(*for the hard of comprehending, commentary is not an assertion of fact: this is not a statement that Mercieca should star in “The Godfather Part IV”)
A few days ago, Simon Mercieca, who campaigns for Adrian Delia on social media, shared a video from some time ago of Edwin Vassallo asking, presumably rhetorically, who pays this author, Manuel Delia, for writing on this blog. I elected not to reply at the time because I treat such stupid questions with the contempt they deserve. For the umpteenth time most of the cost is covered by my wife who is the breadwinner of our household. If you’ve ever given a donation to this website, you’re part of where the rest comes from.
Simon Mercieca’s rhetorical challenge could have attracted the same query: who pays Simon Mercieca? Sure, he has a full-time salary from University that allows him to indulge his penchant for using fascist and racist tropes and to facilitate his incessant campaigning for Adrian Delia without having to worry about where his next crust is coming from.
But it is more than fair, to my mind, to wonder whether the question needs more consideration than that. Cui bono?
Simon Mercieca has been campaigning lately to exonerate Yorgen Fenech and to present the man charged with masterminding the killing of Daphne Caruana Galizia as an innocent victim of a frame-up. Here is a post he wrote yesterday which sums up his arguments. It is lifted off Edwin Vassallo’s Facebook page because he shared it. More on that later.
For the benefit of those for whom ploughing through this man’s rants is too nauseating a task, I’ll summarise. According to Mercieca, who prefers Maltese, Yorgen Fenech is not a perpetrator but a victim who has been played (“lagħbuh”). Yorgen Fenech was not, according to Simon Mercieca, betrayed by bigger fish who used him to kill Daphne Caruana Galizia and are now letting him take the fall alone. In Simon Mercieca’s universe, there are no bigger fish. Yorgen Fenech, Simon Mercieca explains, has been played by “the PN rebels”. That’s Jason Azzopardi and other MPs who have caused there to be a leadership contest within the PN which, they hope, will replace Adrian Delia.
In case you think I’ve taken liberties with my summary, do please take the time to read Simon Mercieca’s original. He uses the Maltese word “lagħbuh” (“they played him”) in two senses simultaneously. He implies a betrayal and, at the same time, a frame-up. You betray someone with whom you have conspired, whereas you frame someone who is innocent: it’s bloody difficult to have it coming and going, though Simon Mercieca makes a valiant effort.
Here’s how his story goes.
He implies, because there is no evidence that they had any contact before or after or of anything else, that as of October or November 2018, the “rebels” stopped speaking with Yorgen Fenech because they became aware of tapes that could pin the murder of Daphne Caruana Galizia on an innocent Yorgen Fenech.
Simon Mercieca goes on to write that the tapes have (wait for it) been manipulated by the police who are actually working for the PN rebels, in order to frame Yorgen Fenech, in order to frame in turn Adrian Delia. He’s saying that the PN rebels wanted to frame Yorgen Fenech because they wanted to frame Adrian Delia who, oblivious of the first frame-up, would continue to communicate with Yorgen Fenech after November 2018 and look bad when exposed.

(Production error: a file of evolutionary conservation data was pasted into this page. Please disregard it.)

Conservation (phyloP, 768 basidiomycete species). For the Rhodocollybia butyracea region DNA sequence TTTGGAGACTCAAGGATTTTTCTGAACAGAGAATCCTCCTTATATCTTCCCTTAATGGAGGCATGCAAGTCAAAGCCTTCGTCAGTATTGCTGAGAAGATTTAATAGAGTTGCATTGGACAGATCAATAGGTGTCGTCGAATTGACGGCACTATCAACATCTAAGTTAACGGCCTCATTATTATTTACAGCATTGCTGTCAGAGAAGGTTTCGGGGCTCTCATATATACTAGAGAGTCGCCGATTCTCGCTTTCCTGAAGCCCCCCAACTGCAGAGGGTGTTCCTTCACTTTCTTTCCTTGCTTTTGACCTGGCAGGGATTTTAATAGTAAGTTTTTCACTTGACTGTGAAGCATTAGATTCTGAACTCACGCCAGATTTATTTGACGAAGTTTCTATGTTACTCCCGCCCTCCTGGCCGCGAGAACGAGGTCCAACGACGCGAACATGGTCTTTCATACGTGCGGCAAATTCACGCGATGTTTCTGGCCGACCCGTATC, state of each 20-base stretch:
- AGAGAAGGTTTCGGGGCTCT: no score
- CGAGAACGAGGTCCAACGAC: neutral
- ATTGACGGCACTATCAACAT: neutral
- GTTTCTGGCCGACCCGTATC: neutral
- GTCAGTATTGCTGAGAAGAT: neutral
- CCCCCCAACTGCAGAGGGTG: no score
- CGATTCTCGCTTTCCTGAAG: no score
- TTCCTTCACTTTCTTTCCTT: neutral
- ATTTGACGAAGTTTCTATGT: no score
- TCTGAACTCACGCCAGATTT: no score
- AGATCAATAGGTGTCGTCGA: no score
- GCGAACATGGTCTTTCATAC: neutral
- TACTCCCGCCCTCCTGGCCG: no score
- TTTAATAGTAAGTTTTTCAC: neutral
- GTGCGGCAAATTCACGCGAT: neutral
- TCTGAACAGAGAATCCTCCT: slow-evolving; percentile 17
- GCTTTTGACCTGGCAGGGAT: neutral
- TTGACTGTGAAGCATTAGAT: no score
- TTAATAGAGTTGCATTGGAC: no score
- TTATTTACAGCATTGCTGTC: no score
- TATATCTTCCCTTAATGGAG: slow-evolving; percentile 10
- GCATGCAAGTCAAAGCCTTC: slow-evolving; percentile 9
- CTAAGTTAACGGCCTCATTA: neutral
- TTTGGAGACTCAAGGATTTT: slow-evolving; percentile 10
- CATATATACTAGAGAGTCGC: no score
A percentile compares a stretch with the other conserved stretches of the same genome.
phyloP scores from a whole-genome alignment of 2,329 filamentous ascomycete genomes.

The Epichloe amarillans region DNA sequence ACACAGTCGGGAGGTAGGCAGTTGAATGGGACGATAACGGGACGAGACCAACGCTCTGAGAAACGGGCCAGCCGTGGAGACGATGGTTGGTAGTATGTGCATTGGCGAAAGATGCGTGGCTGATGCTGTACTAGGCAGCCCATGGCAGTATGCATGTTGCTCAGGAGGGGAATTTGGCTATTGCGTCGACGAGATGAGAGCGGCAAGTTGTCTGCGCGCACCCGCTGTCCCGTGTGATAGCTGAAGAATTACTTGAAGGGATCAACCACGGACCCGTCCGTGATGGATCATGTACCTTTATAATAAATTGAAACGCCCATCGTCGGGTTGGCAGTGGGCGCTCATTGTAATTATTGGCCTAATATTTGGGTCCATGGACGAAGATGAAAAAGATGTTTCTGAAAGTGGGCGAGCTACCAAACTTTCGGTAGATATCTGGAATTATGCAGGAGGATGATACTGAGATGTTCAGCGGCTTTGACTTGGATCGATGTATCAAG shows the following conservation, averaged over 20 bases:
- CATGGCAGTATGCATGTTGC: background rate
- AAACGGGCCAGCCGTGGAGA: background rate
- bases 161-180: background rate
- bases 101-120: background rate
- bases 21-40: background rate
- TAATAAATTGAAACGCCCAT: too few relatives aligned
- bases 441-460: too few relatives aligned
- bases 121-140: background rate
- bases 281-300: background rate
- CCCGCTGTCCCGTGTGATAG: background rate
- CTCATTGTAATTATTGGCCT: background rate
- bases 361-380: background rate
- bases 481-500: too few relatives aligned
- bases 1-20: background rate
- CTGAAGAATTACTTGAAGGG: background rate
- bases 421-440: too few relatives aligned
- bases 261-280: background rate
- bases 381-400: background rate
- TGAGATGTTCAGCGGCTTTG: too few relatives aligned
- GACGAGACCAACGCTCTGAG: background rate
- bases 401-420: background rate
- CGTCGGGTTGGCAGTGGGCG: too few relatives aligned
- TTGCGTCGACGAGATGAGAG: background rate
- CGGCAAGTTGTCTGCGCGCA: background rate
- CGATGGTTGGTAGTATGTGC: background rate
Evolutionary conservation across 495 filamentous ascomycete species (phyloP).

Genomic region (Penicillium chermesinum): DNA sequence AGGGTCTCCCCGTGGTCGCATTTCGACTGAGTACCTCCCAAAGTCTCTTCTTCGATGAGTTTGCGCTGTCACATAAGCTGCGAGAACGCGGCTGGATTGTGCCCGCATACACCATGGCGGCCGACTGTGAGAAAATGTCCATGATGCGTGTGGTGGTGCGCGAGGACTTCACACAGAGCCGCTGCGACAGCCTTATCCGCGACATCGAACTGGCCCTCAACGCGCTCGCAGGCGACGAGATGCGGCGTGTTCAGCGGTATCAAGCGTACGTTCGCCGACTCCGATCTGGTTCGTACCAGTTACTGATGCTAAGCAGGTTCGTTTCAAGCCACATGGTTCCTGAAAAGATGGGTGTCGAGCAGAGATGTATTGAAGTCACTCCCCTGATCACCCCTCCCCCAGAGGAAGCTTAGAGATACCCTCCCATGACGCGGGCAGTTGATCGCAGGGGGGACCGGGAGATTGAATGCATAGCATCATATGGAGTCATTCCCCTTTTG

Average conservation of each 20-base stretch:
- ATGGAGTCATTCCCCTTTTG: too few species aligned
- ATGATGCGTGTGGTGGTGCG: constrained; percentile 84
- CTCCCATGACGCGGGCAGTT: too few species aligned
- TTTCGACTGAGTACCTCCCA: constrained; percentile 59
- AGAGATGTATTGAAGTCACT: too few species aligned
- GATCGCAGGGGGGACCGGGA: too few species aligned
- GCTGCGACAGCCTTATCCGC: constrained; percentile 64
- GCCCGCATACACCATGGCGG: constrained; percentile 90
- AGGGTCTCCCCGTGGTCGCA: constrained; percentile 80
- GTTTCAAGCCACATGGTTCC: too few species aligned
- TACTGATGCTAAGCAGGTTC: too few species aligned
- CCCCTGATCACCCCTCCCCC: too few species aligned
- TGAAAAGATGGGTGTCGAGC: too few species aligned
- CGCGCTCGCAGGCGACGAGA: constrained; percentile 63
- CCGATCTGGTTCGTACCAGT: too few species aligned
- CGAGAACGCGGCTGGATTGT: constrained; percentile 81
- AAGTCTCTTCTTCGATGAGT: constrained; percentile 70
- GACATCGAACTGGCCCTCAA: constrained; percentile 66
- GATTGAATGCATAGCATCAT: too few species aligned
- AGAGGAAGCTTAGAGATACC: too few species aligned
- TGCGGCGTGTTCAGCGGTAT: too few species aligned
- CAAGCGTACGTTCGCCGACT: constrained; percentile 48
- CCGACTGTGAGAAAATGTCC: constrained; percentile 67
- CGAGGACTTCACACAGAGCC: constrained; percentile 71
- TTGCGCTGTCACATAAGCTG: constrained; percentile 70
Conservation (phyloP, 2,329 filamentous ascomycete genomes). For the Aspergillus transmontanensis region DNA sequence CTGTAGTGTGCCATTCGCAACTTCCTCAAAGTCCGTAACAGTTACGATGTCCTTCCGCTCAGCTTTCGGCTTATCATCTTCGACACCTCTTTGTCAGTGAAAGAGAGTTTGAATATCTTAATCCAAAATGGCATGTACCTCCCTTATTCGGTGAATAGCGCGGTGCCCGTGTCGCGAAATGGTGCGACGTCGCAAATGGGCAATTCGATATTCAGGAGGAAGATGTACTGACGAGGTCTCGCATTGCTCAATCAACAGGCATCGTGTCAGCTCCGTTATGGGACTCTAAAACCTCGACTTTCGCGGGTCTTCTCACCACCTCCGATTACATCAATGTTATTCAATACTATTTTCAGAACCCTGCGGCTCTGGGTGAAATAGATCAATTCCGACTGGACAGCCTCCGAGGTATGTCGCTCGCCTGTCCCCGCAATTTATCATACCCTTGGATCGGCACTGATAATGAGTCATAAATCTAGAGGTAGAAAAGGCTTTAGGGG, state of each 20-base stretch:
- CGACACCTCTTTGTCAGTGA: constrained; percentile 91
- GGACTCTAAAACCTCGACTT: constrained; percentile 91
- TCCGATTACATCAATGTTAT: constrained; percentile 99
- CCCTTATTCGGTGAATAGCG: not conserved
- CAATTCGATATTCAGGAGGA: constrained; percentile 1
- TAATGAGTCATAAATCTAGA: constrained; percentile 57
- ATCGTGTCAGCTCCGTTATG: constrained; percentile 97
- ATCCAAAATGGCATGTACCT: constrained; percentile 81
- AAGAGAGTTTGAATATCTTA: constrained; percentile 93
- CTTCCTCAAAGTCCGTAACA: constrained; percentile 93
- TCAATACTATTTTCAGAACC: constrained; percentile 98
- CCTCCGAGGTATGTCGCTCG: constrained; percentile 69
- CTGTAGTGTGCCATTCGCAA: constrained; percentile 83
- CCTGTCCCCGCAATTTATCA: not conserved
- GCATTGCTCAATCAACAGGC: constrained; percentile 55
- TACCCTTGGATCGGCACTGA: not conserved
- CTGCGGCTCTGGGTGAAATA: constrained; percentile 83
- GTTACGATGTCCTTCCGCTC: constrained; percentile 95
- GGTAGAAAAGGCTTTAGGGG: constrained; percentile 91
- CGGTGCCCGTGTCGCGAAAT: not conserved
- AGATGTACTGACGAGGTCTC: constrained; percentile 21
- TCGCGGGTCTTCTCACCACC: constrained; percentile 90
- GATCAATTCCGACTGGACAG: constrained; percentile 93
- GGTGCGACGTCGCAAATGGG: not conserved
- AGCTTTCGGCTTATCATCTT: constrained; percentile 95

In sum, therefore, the police are after Yorgen Fenech for a life sentence just so that the PN rebels can embarrass Adrian Delia to the point of showing him to be unfit to be party leader.
As far as I know, Simon Mercieca does not teach logic at Tal-Qroqq. Though if this is how he teaches history, the Germans won the war.
Simon Mercieca ignores, wilfully or otherwise, what happened in October 2018, when sensible people who had no interest in having corrupt relationships with corrupt businessmen cut off all communication with Yorgen Fenech. What happened in October 2018 was the revelation that Yorgen Fenech owned 17 Black.
This was no closely guarded secret, as Simon Mercieca might imagine. This wasn’t a closed-door conspiracy between PN rebels and accommodating cops. This was splashed on the newspapers of the world after Reuters reported it.
Consequently, Adrian Delia has no one to blame but himself for staying in touch with Yorgen Fenech. Even if Adrian Delia was so terribly uninformed that he didn’t realise that 17 Black ownership cast immediate suspicion on Yorgen Fenech and put him in the frame for Daphne Caruana Galizia’s murder, documentary evidence that had been in the public domain since the previous March showed that whoever owned 17 Black had agreed to pay Keith Schembri and Konrad Mizzi $5,000 a day.
If that alone is not enough to persuade any decent politician (any decent person, for that matter, but this is a political story) to stop talking to the man, what is?
Maybe the fact that the owner of 17 Black was also the CEO and chief broker of the Electrogas deal documented by the National Auditor as corrupt and rotten should have done the trick. It is not surprising for Adrian Delia to want to ignore Simon Busuttil and Daphne Caruana Galizia because he is compromised or stubborn or obtuse and because his leadership campaign was based on his strident claim that they were wrong. But to turn an Edwardian (Scicluna) eye to the evidence and ignore the NAO’s findings, is asking for trouble. Adrian Delia did it and got it.
The simple fact of the matter is that when Adrian Delia chose to continue his conversations with Yorgen Fenech he was flirting with someone he knew was said to bribe politicians. Whether it was because he wanted to be bribed or he was being bribed or he’s a political ignoramus who cannot tell right from wrong, especially if he’s had too much Earl Gray or espresso for breakfast is not the point, because this is not about Adrian Delia, anyway.